"It's okay," she said softly, touching my shoulder. "Just a bad dream."
"Would you get me some water?" I said, and she went to the kitchen. We talked for an hour. I told her everything I could remember about the event. She sat close to me, rubbing my knee, holding the glass of water, listening carefully. We had talked so little in the past few years.
She had to make her rounds at seven, so we cooked breakfast together, waffles and bacon. We ate at the kitchen counter with a small television in front of us. The six o'clock news began with the hostage drama. There were shots of the building during the crisis, the mob outside, some of my fellow captives hurriedly leaving when it was over. At least one of the helicopters we had heard belonged to the news station, and its camera had zoomed down for a tight shot of the window. Through it, Mister could be seen for a few seconds as he peeked out.
His name was DeVon Hardy, age forty-five, a Vietnam vet with a short criminal record. A mug shot from an arrest for burglary was put on the screen behind the early morning newsperson. It looked nothing like Mister-no beard, no glasses, much younger. He was described as homeless with a history of drug use. No motive was known. No family had come forward.
There were No comments from our side, and the story fizzled.
The weather was next. Heavy snow was expected to hit by late afternoon. It was the twelfth day of February, and already a record had been set for snowfall.
Claire drove me to the office, where at six-forty I was not surprised to see my Lexus parked among several other imports. The lot was never empty. We had people who slept at the office.
I promised to call her later in the morning, and we would try to have lunch at the hospital. She wanted me to take it easy, at least for a day or two.
What was I supposed to do? Lie on the sofa and take pills? The consensus seemed to be that I needed a day off, after which I guessed I would be expected to return to my duties at full throttle.
I said good morning to the two very alert security guards in the lobby. Three of the four elevators were open, waiting, and I had a choice. I stepped onto the one Mister and I had taken, and things slowed to a crawl.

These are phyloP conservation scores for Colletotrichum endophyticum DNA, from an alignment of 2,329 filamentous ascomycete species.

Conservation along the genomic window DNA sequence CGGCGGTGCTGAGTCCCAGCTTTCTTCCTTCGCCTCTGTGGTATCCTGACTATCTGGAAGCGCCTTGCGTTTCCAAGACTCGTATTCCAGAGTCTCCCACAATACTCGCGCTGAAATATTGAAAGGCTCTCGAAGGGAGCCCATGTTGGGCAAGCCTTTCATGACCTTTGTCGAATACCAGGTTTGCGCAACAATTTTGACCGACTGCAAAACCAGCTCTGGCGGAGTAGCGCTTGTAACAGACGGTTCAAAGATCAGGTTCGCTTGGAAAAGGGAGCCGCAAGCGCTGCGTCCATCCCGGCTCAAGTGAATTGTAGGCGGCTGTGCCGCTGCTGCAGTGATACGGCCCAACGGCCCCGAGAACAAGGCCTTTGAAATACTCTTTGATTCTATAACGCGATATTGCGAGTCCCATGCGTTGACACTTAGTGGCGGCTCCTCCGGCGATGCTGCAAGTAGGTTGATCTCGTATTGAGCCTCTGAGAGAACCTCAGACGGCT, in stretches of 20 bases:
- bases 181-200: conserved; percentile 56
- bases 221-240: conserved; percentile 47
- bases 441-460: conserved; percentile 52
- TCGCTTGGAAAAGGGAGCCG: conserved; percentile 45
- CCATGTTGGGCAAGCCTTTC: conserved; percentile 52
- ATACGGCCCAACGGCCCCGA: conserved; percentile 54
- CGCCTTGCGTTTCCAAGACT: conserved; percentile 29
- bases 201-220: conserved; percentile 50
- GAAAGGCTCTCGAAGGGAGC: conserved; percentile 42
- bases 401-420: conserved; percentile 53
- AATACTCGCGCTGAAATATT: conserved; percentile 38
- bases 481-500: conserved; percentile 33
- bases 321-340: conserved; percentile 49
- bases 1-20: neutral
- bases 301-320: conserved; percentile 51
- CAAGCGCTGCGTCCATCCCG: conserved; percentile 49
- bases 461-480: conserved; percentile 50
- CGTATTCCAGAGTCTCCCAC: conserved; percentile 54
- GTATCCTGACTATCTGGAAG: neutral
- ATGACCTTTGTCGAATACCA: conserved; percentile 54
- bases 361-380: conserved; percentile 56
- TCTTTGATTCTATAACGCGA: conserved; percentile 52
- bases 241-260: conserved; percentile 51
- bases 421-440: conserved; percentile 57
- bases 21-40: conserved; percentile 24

A hundred questions at once: Why had he picked our building? Our firm? Where had he been in the moments before he entered the lobby? Where were the security guards who usually loitered near the front? Why me? Hundreds of lawyers came and went all day long. Why the sixth floor?
And what was he after? I did not believe DeVon Hardy went to the trouble of wrapping himself with explosives and risking his life, humble as it was, to chastise a bunch of wealthy lawyers over their lack of generosity. He could've found richer people. And perhaps greedier ones.
His question, "Who are the evictors?" was never answered. But it wouldn't take long.
The elevator stopped, and I stepped off, this time without anyone behind me. Madam Devier was still asleep at that hour, somewhere, and the sixth floor was quiet. In front of her desk ! paused and stared at the two doors to the conference room. I slowly opened the nearest one, the one where Umstead stood when the bullet shot over his head and into Mister's. I took a long breath and flipped a light switch.
Nothing had happened. The conference table and chairs were in perfect order. The Oriental rug upon which Mister died had been replaced with an even prettier one. A fresh coat of paint covered the walls. Even the bullet hole in the ceiling above Rafter's spot was gone.
The powers that be at Drake & Sweeney had spent some dough the previous night to make sure the incident never occurred. The room might attract a few of the curious throughout the day, and there certainly could be nothing to gawk at. It might make folks neglect their work for a minute or two. There simply couldn't be any trace of street trash in our pristine offices.